Soon after moving to the Bow Valley, I signed up for my first Avalanche Skills Training Course. Keen to explore my new backyard, I wanted to garner the skills needed to be smart and safe while playing in the mountains.
That first course provided just enough information to make me wet my GoreTex snow pants and ski straight back to the lift lines. I was overwhelmed by the magnitude of information, understanding and evaluation of risk that travelling in the backcountry required. The mountains command an incredible amount of respect.
With little confidence in my fledgling touring skills, the thought of fumbling through the backcountry with fellow greenhorns made me shiver. On the other hand, I grappled with the exposure of putting my fate in someone else’s hands. Regardless of their experience or qualification, it didn’t feel right to blindly trust. Besides, I sweat through my merino at the idea of trying to keep up with (or holding back) my seasoned pro touring friends.
Humbled, I realized taking an avi course was just the first step of a life-long learning journey.
Soon after my AST 1 course, I was invited along on a women’s-only backcountry ski trip to Wheeler Hut (see page 21). Surrounded by a dozen women of varied ability, we relied on each other for decision making, safety and support. The more experienced gals took time to explain the sounds, feels and signs on the trail. Together we dug pits, analyzed crystals, and discussed why, when and where we would travel across specific landscapes and terrain. Then we skied, turn after endless turn of knee deep blower powder.
Often on trails, rivers and skin tracks, women have a tendency to slough decision making, and its associated responsibilities, to the guys. But when they’re not there? We ladies step up. Because we have to, and because we can. I left Rogers Pass empowered, educated and inspired to ski more, especially, with more gal pals.
Professional skier and Girls Do Ski founder, Leah Evans, is all about creating accessible, empowering and enriching experiences for females (14-55+) in the mountains. “We are cultivating a community,” says Evans of her organization. With a focus on education, development and fun, Girls Do Ski programs aim to dissolve the intimidation factor, encouraging and strengthening gals to become confident members of the ski community. Referred to as a “yogi” of skiing, Evans has a knack for helping gals transfer the confidence, growth and stoke they experience on the slopes back to their everyday lives.
As I’ve learned, formal training from an accredited Canadian Avalanche Centre (CAC) Program can get you started with a platform of backcountry knowledge, but the wisdom, awareness, and confidence required to travel safely in the mountains must be honed over time, through experience and with a little help from our girlfriends.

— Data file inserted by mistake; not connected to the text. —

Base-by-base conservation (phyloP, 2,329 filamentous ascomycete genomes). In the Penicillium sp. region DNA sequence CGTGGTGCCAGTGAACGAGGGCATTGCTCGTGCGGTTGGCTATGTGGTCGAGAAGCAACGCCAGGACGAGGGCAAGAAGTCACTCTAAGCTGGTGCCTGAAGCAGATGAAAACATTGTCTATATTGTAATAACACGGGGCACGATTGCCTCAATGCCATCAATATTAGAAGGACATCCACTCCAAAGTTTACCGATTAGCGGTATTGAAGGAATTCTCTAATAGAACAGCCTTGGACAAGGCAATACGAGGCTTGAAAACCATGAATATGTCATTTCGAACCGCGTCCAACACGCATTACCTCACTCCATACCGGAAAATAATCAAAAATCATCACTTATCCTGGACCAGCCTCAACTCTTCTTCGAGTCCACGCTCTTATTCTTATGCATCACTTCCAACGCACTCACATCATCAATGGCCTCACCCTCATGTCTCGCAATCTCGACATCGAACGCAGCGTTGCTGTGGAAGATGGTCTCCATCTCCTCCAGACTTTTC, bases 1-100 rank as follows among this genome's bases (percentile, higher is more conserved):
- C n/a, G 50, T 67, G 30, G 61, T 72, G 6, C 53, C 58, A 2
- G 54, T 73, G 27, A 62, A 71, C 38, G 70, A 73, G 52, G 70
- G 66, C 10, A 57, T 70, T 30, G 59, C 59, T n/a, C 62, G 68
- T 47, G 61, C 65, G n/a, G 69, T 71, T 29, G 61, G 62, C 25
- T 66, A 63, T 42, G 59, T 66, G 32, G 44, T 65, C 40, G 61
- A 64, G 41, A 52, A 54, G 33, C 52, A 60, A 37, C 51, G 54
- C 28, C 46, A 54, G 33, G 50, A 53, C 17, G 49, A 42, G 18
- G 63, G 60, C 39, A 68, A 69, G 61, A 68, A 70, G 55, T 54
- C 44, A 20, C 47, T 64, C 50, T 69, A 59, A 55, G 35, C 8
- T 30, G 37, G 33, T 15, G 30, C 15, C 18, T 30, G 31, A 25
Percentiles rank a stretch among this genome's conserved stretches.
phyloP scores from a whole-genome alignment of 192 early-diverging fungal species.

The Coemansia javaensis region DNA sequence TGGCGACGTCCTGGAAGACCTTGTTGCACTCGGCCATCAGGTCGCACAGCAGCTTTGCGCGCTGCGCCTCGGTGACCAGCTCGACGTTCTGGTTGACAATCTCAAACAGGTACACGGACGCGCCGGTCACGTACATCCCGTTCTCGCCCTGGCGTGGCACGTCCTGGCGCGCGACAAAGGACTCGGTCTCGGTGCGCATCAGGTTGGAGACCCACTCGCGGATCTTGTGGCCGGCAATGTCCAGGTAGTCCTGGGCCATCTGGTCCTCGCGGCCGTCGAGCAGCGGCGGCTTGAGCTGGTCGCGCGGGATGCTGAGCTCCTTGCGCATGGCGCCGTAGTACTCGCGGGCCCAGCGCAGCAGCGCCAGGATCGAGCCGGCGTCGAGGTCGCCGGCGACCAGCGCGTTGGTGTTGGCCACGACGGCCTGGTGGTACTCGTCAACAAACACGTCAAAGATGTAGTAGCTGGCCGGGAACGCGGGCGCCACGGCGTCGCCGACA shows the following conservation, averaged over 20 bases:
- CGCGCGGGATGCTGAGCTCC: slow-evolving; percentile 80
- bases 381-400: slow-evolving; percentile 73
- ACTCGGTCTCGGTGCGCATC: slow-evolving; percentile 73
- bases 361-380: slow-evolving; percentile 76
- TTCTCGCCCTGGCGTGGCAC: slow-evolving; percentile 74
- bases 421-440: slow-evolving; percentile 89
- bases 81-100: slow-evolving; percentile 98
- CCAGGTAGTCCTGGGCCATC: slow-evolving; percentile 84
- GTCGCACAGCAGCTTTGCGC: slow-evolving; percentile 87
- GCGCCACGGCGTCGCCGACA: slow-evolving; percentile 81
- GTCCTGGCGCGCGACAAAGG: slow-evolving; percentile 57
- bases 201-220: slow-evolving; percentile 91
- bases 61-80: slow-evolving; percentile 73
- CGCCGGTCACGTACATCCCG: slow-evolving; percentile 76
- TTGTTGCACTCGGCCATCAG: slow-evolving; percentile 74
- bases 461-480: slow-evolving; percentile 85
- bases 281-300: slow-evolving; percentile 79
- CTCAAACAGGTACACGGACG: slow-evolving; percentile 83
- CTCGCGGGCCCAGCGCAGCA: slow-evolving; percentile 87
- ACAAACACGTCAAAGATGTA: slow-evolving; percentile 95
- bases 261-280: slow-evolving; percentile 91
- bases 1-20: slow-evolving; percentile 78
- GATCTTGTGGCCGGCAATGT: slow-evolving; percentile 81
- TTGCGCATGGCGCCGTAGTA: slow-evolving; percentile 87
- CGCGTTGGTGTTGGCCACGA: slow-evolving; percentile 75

Get out with the Girls
Check out these 2014 Programs that bridge the gap between formal skills training and real-life ski experience. Build confidence, push your boundaries and connect with a community of ladies that love to rip!
These ladies-only freeski camps include coaching from some of BC’s most accomplished professional female skiers, including Leah Evans, Izzy Lynch, Tessa Treadway, Sarah Frood, and more. Coaching is focused on improving technical skills and pushing personal boundaries in a safe and supportive environment.
In addition to their well known resort-based programs at Kicking Horse, Revelstoke and Whitewater Resorts, Girls Do Ski will be offering their first backcountry, cat skiing and heli skiing programs during the 2014 season.
Under 20? Check out Girls Do Ski’s ’20 Under 20’ program, a day of of skiing, inspiration and great prizes for the under 20 crowd.
Detailed information, dates, rates and registration for their insanely popular ‘Girls Day Out’ programs can be found online.
Putting their mission to ‘increase female participation in outdoor activities’ to work here in Canada, SheJumps is hosting their second annual Alpine Finishing School in BC. This all-women’s ski mountaineering course is for ladies looking to take their mountain skills up a notch. Diny Harrison, North American’s first female IFMGA guide will cover topics of glacier travel, crevasse rescue, avalanche safety, route planning, and navigation in a supportive and encouraging environment.
Girl Pow(d)er is CMH’s ladies-only offering through their Powder University, a series of heli-ski trips that help develop skier and rider’s skills in the deep, backcountry powder of the Columbia Mountains. Set at a comfortable pace, participants will strengthen their powder legs and confidence as they share their turns with a supportive group of ladies. Learn to rip powder with a level of encouragement that can only come from a tight group of females.